Cherokee…Did You Know?

By  | August 5, 2018 | Filed under: Interesting Facts, News

NOTE:  Alabama celebrates her bicentennial this year.  QCDNews presents Interesting Facts about some of North Alabama’s cities.

The earliest white settlers of what is now Cherokee area called the community Buzzard Roost. Population increases by 1838 spurred construction of more roads to the area. The area remained primarily agricultural. The first post office opened in 1856, and the U.S. Postal Service gave it the name Cherokee. In 1857 the Memphis and Charleston Railroad came through the area. A depot built in 1858-1859 to serve a new rail line through the town prompted a building boom, and lots laid out around the depot sold quickly. By 1862, the town had grown enough that the citizens voted to incorporate, officially adopting the name of the post office.

Primarily because of its location on a railroad line, the town became a strategic target during the Civil War. Union Forces occupied the town three times. The town suffered badly economically during Reconstruction but recovered and continued to expand. By the early 1900s, the town had numerous stores, a grist mill, and a hotel. The first telephone system was installed in 1914.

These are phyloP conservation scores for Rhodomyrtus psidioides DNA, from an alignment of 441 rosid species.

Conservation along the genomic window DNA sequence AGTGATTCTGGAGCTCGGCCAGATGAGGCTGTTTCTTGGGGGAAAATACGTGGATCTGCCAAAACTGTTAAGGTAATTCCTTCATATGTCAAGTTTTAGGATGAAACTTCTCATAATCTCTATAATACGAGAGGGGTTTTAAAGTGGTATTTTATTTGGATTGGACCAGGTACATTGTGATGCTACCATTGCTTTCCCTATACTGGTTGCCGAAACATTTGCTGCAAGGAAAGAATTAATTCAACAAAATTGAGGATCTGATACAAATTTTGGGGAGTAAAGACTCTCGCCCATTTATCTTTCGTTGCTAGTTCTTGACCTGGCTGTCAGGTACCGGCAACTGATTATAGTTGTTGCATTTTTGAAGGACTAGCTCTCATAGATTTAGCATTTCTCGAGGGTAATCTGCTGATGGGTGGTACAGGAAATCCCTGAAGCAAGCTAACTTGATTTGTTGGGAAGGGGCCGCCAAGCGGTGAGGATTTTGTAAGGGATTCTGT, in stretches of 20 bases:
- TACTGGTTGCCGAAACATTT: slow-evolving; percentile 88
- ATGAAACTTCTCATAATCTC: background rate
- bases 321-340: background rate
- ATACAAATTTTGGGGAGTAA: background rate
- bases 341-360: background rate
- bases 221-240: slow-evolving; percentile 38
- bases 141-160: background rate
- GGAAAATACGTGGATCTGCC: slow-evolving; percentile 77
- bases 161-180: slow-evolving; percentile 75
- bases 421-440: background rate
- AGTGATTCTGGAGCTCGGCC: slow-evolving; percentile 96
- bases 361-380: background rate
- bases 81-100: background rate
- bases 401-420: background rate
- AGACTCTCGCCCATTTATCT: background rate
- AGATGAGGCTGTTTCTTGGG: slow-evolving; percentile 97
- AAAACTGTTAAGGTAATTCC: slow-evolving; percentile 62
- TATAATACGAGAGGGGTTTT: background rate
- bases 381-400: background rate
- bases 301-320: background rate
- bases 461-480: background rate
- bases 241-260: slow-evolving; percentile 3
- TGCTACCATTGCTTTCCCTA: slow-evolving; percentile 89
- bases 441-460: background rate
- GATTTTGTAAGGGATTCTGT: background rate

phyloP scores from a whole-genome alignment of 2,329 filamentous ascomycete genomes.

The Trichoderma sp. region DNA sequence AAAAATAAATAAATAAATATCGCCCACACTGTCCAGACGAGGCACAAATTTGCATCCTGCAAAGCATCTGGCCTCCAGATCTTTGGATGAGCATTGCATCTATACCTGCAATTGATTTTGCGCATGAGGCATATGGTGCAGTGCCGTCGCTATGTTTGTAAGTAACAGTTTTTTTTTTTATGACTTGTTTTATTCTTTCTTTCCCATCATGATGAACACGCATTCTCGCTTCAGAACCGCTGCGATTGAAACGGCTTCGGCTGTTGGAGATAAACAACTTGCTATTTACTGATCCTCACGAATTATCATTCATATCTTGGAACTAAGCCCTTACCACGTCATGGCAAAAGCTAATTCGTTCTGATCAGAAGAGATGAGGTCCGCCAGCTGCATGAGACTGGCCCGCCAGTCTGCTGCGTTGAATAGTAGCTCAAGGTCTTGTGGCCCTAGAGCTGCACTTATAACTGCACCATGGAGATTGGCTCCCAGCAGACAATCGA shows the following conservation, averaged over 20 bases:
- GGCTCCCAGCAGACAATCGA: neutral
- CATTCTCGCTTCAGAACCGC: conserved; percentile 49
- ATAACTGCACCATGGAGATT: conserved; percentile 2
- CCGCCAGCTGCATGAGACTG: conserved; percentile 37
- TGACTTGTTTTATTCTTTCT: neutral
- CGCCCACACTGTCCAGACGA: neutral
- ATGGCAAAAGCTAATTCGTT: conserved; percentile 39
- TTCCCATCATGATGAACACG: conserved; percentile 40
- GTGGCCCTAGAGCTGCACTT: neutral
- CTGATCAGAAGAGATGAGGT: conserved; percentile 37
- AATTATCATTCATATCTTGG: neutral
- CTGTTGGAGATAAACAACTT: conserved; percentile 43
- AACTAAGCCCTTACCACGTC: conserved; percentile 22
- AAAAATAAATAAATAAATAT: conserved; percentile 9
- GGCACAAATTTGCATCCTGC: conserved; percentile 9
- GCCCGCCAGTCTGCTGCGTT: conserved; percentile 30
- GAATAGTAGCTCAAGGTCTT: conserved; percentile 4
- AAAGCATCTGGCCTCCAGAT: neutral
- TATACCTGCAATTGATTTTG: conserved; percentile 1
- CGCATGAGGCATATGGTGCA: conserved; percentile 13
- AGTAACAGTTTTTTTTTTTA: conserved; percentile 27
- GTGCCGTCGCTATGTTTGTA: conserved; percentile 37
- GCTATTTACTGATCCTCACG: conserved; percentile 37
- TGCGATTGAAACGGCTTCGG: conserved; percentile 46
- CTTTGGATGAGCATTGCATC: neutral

Each July, Cherokee celebrates Independence Day with an annual Cherokee 4th of July Street Dance. The Key Underwood Coon Dog Memorial Graveyard, just outside Cherokee, is a cemetery devoted to coonhound breeds. Barton Hall (ca. 1825) is a National Historic Landmark and is located just off the historic Natchez Trace Parkway, which runs past Cherokee, as is the Buzzard Roost Spring, the site of an inn owned by Chickasaw leader Levi Colbert between 1800 and 1824.
The Hodge-Blackburn-Twitty House (c. 1844) is on the Alabama Register of Landmarks and Heritage. Barton Hall and Buzzard Roost are on the National Register of Historic Places.

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